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IMI’s WEB-RADR, the Future of ADR Reporting, Goes Live in the UK


Pharmacovigilance has come along in leaps and bounds in recent years, mainly through regulatory and legislative reforms. With WEB-RADR, though, monitoring the effects of medicines after authorization has entered a new era. In fact, WEB-RADR – developed through the Innovative Medicines Initiative ­– is going to make the reporting of adverse incidents significantly easier for patients, carers and healthcare professionals alike.

WEB-RADR was launched in the UK on July 14, as a free-access mobile app – available on both iOS and Android operating systems – building on the quick take-up of smartphones, apps and social media to discuss health and medicine issues.  It operates under the UK’s Yellow Card Scheme, which is run by the Medicines and Healthcare products Regulatory Agency for pharmacovigilance purposes.

Today, patients generally report ADRs to their physician. Paper-based report forms are not always available, though, and are often seen as inconvenient and complex. Moreover the reporting process can be slow and inefficient, with side effects remaining undetected until sufficient numbers are filed.

WEB-RADR will also form part of a wider approach. This is about engaging patients to report not only adverse effects but also benefits and data that would allow measuring outcomes. Both, pharmacovigilance and reporting/measuring outcomes require tools for increased patients engagement and empowerment. IMI is facilitating steps towards this objective.

The UK is in some ways ahead of the pack because it already operates a one-stop reporting website. As an app, though, WEB-RADR is a clear breakthrough in the field of pharmacovigilance by cementing the UK systems’ place in the digital age. Not only does this simplify adverse event reporting, but WEB-RADR is also the only app that allows reporting directly to the Yellow Card Scheme. This represents an obvious triumph for patient safety in the UK.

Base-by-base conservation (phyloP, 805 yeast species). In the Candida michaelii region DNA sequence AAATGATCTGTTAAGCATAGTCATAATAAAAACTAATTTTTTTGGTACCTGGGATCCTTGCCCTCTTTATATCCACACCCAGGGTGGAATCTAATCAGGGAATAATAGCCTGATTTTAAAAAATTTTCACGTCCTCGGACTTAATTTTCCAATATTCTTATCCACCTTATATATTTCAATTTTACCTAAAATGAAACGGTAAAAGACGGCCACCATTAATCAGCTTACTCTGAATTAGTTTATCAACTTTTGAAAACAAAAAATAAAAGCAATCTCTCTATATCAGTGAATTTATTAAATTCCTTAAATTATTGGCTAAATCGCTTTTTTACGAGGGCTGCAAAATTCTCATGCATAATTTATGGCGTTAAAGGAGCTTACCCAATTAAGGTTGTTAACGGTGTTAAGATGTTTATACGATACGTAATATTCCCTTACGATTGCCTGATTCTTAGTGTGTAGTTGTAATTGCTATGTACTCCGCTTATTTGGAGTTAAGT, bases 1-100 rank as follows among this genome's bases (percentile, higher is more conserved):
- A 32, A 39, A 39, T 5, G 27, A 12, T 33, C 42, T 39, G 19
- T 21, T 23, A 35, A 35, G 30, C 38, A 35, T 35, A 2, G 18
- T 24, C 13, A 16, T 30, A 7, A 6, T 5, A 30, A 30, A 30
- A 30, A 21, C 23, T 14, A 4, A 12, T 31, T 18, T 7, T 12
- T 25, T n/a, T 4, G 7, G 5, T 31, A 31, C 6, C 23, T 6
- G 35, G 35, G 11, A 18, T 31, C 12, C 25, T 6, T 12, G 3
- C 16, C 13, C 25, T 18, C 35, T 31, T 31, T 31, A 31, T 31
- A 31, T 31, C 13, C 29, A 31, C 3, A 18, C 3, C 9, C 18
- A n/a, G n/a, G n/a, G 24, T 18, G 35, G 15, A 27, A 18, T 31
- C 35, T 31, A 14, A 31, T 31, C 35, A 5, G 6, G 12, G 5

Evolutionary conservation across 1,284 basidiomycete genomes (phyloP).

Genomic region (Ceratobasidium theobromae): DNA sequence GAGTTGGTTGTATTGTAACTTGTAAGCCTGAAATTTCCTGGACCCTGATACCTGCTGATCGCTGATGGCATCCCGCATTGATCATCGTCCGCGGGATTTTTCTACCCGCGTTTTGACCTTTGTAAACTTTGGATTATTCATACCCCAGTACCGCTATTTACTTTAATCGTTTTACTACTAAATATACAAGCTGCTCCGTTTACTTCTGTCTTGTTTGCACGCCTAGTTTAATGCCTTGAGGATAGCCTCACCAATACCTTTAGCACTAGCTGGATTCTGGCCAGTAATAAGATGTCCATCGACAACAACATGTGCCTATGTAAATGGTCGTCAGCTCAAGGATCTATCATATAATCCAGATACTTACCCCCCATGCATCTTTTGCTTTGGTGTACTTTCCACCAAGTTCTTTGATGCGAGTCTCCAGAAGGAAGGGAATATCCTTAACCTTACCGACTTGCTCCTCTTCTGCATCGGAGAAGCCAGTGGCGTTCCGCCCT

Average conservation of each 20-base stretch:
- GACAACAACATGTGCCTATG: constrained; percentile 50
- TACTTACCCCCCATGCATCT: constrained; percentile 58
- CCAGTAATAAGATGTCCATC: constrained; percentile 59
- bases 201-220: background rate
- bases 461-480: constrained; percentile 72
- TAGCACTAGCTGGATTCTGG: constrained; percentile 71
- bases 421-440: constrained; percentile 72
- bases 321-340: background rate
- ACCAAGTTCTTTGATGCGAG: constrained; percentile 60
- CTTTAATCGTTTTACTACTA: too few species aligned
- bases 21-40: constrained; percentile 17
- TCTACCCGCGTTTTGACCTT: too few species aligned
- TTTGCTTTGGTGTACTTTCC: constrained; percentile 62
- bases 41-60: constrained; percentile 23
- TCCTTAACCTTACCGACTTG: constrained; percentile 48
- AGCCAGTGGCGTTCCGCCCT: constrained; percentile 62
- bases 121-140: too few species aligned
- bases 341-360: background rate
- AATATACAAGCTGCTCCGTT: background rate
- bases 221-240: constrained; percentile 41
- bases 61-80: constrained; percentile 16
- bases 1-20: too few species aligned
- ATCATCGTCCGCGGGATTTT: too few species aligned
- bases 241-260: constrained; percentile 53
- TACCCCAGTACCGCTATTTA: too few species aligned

While the app has been launched in the UK and is supported by UK authorities, it is, however, essential to stress that ultimately all patients will benefit from these types of approach. Social media websites and mobile phone apps enable and encourage users to create, share, and exchange information and experiences instantly, and are now used by over one billion people globally. WEB-RADR aims to develop new ways of using these technologies and channels of communication for pharmacovigilance purposes the world over.

Readied in September 2014, WEB-RADR was initially planned as a three-year project within the framework of IMI, the world’s biggest public-private partnership in life sciences. IMI is jointly financed by the European Union and EFPIA, although it is important to stress that EFPIA member companies contribute voluntarily and do not receive any funding from IMI or other contributors.

Since its inception, the aim of the IMI WEB-RADR project has been to harness the power of social media and new technologies for pharmacovigilance purposes. It works on the logical principle that innovative pharmacovigilance practices should rely on innovative communication technologies.

It has a number of novel and revolutionary applications beyond mobile reporting, such as the ability to create a watch list of medicines that can be tracked for regular news and alerts. What’s more, it has a flexible framework, which means that it can be updated at regular intervals based on user feedback.

There is no doubt that WEB-RADR represents a major advance in the future of ADR reporting. The UK’s adoption of this app puts it at the head of the pack in terms of improving pharmacovigilance in Europe. WEB-RADR’s aim, though, is to ensure that its mobile phone app is useable for the reporting of all ADRS to all EU regulators. It can only be hoped that soon other Member States will soon follow suit.





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EFPIA Science Policy Director

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